From London-based "paper engineer" (paper engineer!) Helen Friel comes this creative collection of colorful folding geometric designs. The name of the collection? "Here's looking at Euclid." GEOMETRY PUNS! We must have these.
The paper sculpture collection takes its inspiration (and color scheme) from mathematician Oliver Byrne's The Elements of Euclid, a book' whose subtitle reads:"In which coloured diagrams and symbols are used instead of letters for the greater ease of learners."
Friedel explains why she drew on Byrne's Elements in a recent interview with ROCKPAPERINK:
The books were published in 1847 but the colors and clean lines could be from today. Byrne also simplified Euclid's proofs by using color instead of letters and numbers. It's a more visual and intriguing way to describe the geometry. I love anything that simplifies. I find it very appealing!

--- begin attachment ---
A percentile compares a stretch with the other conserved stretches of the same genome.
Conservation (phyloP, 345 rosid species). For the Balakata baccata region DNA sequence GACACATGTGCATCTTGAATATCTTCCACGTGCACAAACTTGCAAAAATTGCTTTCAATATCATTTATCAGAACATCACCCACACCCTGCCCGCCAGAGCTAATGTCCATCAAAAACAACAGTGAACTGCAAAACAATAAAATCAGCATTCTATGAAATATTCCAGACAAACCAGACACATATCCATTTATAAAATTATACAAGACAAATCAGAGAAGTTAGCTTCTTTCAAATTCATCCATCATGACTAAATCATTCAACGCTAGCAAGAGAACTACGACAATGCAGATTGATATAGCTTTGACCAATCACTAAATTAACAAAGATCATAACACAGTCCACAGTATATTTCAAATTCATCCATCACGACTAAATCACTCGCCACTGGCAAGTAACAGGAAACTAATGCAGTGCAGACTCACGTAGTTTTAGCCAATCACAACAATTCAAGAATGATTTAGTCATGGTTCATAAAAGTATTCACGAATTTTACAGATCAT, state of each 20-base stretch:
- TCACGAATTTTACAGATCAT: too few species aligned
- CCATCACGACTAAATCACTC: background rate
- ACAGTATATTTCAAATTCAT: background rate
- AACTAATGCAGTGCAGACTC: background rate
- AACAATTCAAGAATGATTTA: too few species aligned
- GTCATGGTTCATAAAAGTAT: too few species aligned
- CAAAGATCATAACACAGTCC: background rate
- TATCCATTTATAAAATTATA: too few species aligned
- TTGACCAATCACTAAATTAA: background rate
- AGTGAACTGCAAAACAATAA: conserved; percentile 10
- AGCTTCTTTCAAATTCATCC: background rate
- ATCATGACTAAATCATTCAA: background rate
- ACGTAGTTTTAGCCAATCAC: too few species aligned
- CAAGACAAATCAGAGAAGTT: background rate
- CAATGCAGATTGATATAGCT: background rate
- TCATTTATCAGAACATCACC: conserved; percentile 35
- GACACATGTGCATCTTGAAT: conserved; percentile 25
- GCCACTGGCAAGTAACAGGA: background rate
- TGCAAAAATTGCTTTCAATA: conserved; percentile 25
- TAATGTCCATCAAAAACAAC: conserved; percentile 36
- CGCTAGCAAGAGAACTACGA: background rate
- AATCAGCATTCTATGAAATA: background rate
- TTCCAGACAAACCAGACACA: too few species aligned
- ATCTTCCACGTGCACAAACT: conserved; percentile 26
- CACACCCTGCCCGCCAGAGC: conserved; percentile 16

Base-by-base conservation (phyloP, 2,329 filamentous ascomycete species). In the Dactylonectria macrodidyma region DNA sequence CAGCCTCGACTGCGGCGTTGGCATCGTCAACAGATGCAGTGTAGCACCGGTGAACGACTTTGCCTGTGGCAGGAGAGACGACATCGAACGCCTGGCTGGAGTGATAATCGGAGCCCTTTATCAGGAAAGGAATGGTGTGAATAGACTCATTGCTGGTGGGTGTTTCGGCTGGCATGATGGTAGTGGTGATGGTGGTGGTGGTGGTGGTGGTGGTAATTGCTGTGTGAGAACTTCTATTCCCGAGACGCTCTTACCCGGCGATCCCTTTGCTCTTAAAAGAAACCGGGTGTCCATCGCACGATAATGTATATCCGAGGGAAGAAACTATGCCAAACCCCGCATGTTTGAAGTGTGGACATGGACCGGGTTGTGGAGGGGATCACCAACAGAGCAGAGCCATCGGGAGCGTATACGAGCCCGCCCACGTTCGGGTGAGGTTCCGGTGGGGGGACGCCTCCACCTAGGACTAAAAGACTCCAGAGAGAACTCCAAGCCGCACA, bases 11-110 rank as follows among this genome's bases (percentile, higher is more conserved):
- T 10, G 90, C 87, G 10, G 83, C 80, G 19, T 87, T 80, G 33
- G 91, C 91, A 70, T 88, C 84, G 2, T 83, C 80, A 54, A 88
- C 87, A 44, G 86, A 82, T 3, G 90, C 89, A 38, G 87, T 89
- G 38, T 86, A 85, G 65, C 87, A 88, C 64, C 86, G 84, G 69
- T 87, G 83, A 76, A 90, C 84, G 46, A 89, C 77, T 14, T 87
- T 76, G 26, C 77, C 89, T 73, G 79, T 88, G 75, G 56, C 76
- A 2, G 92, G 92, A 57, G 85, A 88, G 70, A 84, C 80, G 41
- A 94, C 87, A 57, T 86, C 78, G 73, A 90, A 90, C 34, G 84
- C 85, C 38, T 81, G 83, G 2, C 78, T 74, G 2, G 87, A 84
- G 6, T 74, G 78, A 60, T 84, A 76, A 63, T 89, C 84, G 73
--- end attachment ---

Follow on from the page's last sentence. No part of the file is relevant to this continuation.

The colors came directly from Byrne's illustrations. The primary colors are really lovely, bright and very reminiscent of Mondrian. Byrne was definitely ahead of his time [Ed. Note: It's true; Byrne's illustrations are absolutely beautiful, and unmistakably modern]. He was a bit of an eccentric.
Below are a few examples of Friedel's sculptures juxtaposed with their 19th Century counterparts. As far as I can tell, the actual templates for these structures are not available for purchase (the process behind their creation actually looks rather involved); their likeness, however, is available in the form of some pretty snazzy business cards (pictured above), which you can pick up here.